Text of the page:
Washington State Department of Transportation officials admitted Tuesday a number of mistakes were made in the construction of pontoons for the new 520 bridge, and it’ll cost at least tens of millions to fix them.
Transportation Secretary Paula Hammond told reporters fixing the cracks found in the pontoons built in Aberdeen will likely delay completion of the project beyond the December 2014 target date to open the new floating bridge, likely pushing into 2015.
Hammond said while she doesn’t know if the costs will reach $100 million, she feels confident they won’t approach the $200 million the state has left in its contingency fund. She said negotiations with the contractors are underway.
Hammond also announced WSDOT is making repairs and design modifications to ensure a 75-year lifespan for the bridge.
While an expert review panel determined the pontoons are structurally sound, it found the department did not follow proper standards to validate the pontoon design elements and did not strictly follow protocols for oversight on the construction site, according to the new findings released Tuesday.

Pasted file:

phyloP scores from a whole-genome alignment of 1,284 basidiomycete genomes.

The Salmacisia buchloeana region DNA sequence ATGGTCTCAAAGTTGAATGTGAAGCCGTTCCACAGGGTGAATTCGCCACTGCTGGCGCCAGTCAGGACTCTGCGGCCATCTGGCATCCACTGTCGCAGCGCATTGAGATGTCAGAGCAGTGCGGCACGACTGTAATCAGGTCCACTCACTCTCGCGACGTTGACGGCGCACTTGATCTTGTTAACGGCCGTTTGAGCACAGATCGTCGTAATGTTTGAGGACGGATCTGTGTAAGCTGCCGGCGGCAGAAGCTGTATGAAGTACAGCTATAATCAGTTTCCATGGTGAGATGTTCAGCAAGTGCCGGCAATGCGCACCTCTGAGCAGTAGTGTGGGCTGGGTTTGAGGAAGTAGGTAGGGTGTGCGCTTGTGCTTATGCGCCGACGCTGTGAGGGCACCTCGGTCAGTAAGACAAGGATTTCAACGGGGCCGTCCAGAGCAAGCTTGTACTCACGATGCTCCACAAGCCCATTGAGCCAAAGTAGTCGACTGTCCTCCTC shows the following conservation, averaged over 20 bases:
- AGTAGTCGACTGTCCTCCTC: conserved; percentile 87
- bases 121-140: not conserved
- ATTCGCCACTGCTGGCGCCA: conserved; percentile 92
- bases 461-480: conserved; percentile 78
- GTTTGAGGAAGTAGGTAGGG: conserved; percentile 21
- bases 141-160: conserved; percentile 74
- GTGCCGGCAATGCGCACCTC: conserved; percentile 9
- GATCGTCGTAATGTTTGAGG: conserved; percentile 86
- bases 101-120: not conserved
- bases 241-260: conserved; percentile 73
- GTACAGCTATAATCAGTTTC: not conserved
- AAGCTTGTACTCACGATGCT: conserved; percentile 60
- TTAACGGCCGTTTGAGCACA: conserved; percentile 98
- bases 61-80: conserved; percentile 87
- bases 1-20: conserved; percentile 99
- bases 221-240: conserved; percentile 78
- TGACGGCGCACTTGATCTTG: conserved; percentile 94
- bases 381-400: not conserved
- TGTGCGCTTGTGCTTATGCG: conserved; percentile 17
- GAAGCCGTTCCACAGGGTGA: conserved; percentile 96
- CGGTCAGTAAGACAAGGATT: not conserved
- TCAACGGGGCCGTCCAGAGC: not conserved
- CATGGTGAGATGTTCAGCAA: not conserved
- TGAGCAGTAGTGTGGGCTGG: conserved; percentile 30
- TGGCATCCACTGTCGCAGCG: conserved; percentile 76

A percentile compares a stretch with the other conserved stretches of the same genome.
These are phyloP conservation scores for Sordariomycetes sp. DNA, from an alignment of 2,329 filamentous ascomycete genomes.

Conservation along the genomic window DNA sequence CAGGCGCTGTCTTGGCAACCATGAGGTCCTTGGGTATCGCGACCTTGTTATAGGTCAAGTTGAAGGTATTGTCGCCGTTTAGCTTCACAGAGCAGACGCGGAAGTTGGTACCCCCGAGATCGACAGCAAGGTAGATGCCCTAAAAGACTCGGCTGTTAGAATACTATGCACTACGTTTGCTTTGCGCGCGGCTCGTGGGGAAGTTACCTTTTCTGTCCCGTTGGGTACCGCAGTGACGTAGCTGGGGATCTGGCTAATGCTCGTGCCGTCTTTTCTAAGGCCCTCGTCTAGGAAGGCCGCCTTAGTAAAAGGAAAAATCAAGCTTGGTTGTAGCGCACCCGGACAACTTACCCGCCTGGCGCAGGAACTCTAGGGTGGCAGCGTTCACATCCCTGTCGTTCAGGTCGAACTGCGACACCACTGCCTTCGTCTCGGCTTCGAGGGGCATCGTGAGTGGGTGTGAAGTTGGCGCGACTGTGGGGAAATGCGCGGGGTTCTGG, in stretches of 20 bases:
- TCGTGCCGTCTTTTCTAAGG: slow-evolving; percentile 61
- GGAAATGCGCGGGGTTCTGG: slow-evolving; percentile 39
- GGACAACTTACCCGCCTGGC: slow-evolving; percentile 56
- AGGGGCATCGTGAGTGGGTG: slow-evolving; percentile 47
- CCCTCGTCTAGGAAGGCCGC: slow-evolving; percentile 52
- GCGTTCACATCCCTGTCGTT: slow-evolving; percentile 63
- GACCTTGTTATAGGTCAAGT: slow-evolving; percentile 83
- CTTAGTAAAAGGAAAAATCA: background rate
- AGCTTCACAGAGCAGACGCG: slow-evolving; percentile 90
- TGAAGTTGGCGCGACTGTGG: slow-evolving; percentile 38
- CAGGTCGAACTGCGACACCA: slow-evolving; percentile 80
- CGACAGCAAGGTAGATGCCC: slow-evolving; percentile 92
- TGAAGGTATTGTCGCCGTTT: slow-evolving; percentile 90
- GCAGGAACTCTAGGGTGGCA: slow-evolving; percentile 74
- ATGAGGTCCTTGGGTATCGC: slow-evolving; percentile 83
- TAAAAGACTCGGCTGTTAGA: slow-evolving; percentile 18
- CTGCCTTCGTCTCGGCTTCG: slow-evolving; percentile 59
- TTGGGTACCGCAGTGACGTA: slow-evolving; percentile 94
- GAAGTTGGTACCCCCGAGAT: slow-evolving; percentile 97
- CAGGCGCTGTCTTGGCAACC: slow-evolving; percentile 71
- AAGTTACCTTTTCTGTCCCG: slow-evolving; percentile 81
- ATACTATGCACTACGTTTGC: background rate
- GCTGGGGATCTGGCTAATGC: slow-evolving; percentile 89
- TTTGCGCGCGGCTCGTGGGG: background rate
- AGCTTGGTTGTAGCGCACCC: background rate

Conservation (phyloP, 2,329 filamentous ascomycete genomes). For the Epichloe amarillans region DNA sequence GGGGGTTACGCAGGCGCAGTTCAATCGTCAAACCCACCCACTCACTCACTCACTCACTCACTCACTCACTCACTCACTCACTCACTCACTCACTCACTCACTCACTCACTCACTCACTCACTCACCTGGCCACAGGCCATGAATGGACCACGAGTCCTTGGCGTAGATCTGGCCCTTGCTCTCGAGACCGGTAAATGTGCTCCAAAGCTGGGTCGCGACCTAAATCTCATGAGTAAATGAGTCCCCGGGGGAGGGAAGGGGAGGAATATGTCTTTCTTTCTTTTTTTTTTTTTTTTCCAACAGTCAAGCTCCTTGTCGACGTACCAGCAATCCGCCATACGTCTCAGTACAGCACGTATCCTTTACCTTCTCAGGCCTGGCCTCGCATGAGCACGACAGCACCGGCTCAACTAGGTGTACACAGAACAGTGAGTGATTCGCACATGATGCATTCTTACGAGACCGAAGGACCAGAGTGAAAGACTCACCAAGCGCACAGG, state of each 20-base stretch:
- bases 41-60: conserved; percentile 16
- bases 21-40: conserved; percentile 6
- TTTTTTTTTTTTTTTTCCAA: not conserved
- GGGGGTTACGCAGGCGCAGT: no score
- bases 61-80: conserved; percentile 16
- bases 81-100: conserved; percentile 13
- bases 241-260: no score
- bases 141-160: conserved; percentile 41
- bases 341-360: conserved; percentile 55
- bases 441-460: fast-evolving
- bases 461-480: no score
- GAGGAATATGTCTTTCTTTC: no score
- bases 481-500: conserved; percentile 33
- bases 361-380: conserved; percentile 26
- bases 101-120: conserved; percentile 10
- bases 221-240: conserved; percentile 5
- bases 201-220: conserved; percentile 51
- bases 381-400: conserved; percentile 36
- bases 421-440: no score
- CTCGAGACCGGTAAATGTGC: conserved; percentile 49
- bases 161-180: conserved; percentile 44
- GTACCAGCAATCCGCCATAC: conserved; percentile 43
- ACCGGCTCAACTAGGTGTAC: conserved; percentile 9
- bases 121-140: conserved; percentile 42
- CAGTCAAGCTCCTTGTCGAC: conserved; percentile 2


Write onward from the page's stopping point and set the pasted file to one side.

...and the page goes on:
“The results of our internal review show that we did not follow standards of good practice to validate the pontoon design elements, and as an engineer, that is particularly frustrating,” Hammond continued. “We also did not strictly follow some of our protocols for oversight and administration of the contract on the construction site.”
Hammond also said WSDOT would take disciplinary action against staffers who approved the bridge design without doing computer testing that would have predicted the cracking.
“I agree with the internal review findings that there were technical design, construction management, and decision-making failures by our employees and managers,” said Hammond. “I am directing WSDOT’s chief of staff to prepare the appropriate disciplinary actions, and make the necessary changes to agency protocols and practices.”
Hammond is leaving office March. 8. She’ll be replaced by Lynn Peterson, an Oregon highway engineer and government adviser appointed last week by Gov. Jay Inslee.
The Associated Press contributed to this report